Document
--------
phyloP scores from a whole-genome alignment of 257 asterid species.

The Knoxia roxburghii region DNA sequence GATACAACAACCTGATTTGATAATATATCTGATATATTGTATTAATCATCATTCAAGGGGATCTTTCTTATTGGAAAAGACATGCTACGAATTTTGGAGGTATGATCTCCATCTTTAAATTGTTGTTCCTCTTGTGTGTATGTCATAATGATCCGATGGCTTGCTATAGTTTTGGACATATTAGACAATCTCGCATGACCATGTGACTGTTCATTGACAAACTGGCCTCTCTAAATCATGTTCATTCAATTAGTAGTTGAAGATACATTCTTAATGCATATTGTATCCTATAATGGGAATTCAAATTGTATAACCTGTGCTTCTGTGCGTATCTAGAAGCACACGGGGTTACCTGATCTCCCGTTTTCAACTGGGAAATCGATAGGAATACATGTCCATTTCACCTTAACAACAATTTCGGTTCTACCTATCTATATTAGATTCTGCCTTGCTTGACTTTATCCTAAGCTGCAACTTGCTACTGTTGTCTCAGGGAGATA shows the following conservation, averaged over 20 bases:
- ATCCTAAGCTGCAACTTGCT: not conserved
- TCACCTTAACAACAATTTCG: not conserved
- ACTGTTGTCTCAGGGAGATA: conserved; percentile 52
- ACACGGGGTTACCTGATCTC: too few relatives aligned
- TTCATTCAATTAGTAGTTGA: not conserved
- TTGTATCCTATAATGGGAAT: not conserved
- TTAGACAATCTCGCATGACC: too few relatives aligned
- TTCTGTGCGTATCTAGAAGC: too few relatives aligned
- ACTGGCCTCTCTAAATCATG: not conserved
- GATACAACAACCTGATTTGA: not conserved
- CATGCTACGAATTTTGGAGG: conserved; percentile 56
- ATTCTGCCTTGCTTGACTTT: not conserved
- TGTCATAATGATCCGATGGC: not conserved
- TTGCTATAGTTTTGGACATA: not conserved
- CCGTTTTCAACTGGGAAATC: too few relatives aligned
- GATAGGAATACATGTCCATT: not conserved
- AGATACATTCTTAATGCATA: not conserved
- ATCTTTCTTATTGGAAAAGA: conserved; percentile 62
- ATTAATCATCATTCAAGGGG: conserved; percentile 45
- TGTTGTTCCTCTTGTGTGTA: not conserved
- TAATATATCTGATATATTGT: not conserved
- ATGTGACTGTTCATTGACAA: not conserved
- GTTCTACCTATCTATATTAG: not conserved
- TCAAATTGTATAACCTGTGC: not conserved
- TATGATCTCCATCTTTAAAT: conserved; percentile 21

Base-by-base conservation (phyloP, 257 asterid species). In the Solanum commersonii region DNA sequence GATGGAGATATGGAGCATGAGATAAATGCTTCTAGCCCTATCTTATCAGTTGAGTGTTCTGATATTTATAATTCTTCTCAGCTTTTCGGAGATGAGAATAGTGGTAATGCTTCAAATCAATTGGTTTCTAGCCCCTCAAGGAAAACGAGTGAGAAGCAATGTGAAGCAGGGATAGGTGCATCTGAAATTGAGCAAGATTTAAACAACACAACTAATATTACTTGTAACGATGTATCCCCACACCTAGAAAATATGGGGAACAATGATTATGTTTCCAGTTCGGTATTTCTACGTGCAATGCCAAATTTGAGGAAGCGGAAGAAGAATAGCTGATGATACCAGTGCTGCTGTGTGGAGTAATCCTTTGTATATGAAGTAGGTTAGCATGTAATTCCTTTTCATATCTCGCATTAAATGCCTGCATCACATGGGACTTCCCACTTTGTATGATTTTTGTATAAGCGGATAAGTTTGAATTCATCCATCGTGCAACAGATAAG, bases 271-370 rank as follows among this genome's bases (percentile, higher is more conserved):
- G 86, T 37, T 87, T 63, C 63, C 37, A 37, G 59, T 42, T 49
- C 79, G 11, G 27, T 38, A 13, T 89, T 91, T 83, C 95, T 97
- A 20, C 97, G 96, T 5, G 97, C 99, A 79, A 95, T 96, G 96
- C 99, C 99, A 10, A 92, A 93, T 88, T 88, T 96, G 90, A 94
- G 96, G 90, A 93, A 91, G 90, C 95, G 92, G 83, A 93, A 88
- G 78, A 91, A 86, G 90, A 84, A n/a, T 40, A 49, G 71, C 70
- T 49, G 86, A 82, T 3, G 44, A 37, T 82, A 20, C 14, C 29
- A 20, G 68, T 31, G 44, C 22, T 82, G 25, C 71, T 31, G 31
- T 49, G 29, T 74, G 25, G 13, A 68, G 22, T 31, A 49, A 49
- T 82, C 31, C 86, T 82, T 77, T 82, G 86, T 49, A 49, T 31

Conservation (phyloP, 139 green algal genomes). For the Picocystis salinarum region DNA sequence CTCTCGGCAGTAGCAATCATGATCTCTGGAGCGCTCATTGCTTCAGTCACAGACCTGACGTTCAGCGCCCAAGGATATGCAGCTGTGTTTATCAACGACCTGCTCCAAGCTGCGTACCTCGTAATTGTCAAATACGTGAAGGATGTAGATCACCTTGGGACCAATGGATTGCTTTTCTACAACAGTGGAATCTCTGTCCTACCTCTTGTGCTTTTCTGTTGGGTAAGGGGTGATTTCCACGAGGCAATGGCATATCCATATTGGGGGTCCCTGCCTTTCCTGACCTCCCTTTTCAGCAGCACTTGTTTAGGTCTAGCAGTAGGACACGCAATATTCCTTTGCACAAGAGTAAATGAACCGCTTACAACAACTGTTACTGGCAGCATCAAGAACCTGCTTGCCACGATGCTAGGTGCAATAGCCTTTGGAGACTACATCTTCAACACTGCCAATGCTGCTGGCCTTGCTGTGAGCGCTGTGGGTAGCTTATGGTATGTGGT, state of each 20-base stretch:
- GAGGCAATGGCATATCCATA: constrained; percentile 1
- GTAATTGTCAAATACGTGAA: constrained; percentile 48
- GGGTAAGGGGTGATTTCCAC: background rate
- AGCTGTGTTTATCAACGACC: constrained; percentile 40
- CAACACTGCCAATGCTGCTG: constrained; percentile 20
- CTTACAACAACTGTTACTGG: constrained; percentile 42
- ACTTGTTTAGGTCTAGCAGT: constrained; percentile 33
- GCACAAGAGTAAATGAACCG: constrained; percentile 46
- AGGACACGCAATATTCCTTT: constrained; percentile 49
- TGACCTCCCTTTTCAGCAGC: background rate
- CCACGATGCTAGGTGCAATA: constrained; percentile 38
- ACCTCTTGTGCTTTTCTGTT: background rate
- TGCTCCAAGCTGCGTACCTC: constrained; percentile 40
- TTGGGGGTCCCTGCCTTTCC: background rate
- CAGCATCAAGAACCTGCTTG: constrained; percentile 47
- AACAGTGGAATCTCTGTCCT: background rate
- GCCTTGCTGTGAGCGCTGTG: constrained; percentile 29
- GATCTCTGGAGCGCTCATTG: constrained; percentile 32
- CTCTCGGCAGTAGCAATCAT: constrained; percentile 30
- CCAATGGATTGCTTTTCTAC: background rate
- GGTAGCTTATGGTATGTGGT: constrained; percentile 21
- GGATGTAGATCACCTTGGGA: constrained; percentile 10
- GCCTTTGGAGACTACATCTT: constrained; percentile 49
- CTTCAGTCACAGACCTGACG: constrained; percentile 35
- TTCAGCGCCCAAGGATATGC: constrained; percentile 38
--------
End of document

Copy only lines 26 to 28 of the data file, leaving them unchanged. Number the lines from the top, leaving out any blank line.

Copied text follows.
- TCAAATTGTATAACCTGTGC: not conserved
- TATGATCTCCATCTTTAAAT: conserved; percentile 21

Base-by-base conservation (phyloP, 257 asterid species). In the Solanum commersonii region DNA sequence GATGGAGATATGGAGCATGAGATAAATGCTTCTAGCCCTATCTTATCAGTTGAGTGTTCTGATATTTATAATTCTTCTCAGCTTTTCGGAGATGAGAATAGTGGTAATGCTTCAAATCAATTGGTTTCTAGCCCCTCAAGGAAAACGAGTGAGAAGCAATGTGAAGCAGGGATAGGTGCATCTGAAATTGAGCAAGATTTAAACAACACAACTAATATTACTTGTAACGATGTATCCCCACACCTAGAAAATATGGGGAACAATGATTATGTTTCCAGTTCGGTATTTCTACGTGCAATGCCAAATTTGAGGAAGCGGAAGAAGAATAGCTGATGATACCAGTGCTGCTGTGTGGAGTAATCCTTTGTATATGAAGTAGGTTAGCATGTAATTCCTTTTCATATCTCGCATTAAATGCCTGCATCACATGGGACTTCCCACTTTGTATGATTTTTGTATAAGCGGATAAGTTTGAATTCATCCATCGTGCAACAGATAAG, bases 271-370 rank as follows among this genome's bases (percentile, higher is more conserved):